"Act so that every action of yours should be capable of becoming a universal rule of action for all men."

"That seems to me perfect nonsense," said Philip.

"You're a bold man to say that of anything stated by Emmanuel Kant," retorted Macalister.

"Why? Reverence for what somebody said is a stultifying quality: there's a damned sight too much reverence in the world. Kant thought things not because they were true, but because he was Kant."

"Well, what is your objection to the Categorical Imperative?"

(They talked as though the fate of empires were in the balance.)

"It suggests that one can choose one's course by an effort of will. And it suggests that reason is the surest guide. Why should its dictates be any better than those of passion? They're different. That's all."

"You seem to be a contented slave of your passions."

"A slave because I can't help myself, but not a contented one," laughed Philip.

While he spoke he thought of that hot madness which had driven him in pursuit of Mildred. He remembered how he had chafed against it and how he had felt the degradation of it.

"Thank God, I'm free from all that now," he thought.

And yet even as he said it he was not quite sure whether he spoke sincerely. When he was under the influence of passion he had felt a singular vigour, and his mind had worked with unwonted force. He was more alive, there was an excitement in sheer being, an eager vehemence of soul, which made life now a trifle dull. For all the misery he had endured there was a compensation in that sense of rushing, overwhelming existence.

But Philip's unlucky words engaged him in a discussion on the freedom of the will, and Macalister, with his well-stored memory, brought out argument after argument. He had a mind that delighted in dialectics, and he forced Philip to contradict himself; he pushed him into corners from which he could only escape by damaging concessions; he tripped him up with logic and battered him with authorities.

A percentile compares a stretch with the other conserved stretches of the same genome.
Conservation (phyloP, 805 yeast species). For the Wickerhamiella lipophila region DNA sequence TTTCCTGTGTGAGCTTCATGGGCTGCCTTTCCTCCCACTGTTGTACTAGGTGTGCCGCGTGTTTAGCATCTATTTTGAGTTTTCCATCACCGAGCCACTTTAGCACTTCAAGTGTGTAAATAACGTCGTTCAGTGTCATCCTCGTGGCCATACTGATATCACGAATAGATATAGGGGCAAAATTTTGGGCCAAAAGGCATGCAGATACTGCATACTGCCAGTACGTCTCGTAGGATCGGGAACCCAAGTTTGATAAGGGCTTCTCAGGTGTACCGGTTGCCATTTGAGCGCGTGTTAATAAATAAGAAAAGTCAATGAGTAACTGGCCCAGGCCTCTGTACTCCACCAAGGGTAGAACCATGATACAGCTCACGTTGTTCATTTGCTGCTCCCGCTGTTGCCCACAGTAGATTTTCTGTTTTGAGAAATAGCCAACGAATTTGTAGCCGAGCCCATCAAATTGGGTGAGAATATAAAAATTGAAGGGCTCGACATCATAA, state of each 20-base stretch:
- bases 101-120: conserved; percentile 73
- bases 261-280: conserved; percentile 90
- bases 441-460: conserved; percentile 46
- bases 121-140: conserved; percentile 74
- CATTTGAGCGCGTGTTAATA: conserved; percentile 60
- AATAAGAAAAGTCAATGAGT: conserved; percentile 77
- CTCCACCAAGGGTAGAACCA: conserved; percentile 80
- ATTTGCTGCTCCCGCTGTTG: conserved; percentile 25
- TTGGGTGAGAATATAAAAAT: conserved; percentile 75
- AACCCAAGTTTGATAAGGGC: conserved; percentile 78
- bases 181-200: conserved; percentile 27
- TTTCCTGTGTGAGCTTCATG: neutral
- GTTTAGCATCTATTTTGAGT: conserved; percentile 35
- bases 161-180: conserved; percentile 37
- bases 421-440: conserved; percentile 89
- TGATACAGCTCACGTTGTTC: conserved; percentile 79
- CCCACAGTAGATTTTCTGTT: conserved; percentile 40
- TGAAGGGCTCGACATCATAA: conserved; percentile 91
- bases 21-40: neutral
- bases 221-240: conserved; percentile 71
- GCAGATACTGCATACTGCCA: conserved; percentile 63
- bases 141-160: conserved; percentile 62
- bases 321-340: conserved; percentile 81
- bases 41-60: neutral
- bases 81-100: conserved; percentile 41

At last Philip said:

"Well, I can't say anything about other people. I can only speak for myself. The illusion of free will is so strong in my mind that I can't get away from it, but I believe it is only an illusion. But it is an illusion which is one of the strongest motives of my actions. Before I do anything I feel that I have a choice, and that influences what I do; but afterwards, when the thing is done, I believe that it was inevitable from all eternity."

"What do you deduce from that?" asked Hayward.


I absolutely love this book. It's so brilliant. I mean, the entire book is one giant stretch of brilliance. Now, it's not as cleverly or complexly drawn out as, say, "Atlas Shrugged" (brilliant, brilliant, brilliant, everybody and their dog should read it), but it's brilliant and stunning in its own right. Altas Shrugged is more "THE COSMIC SCHEME OF THINGS" [God voice], where as Of Human Bondage is more "The Day-to-Day Scheme of Things" [my voice].

Anywho, more brilliance to come at a later date.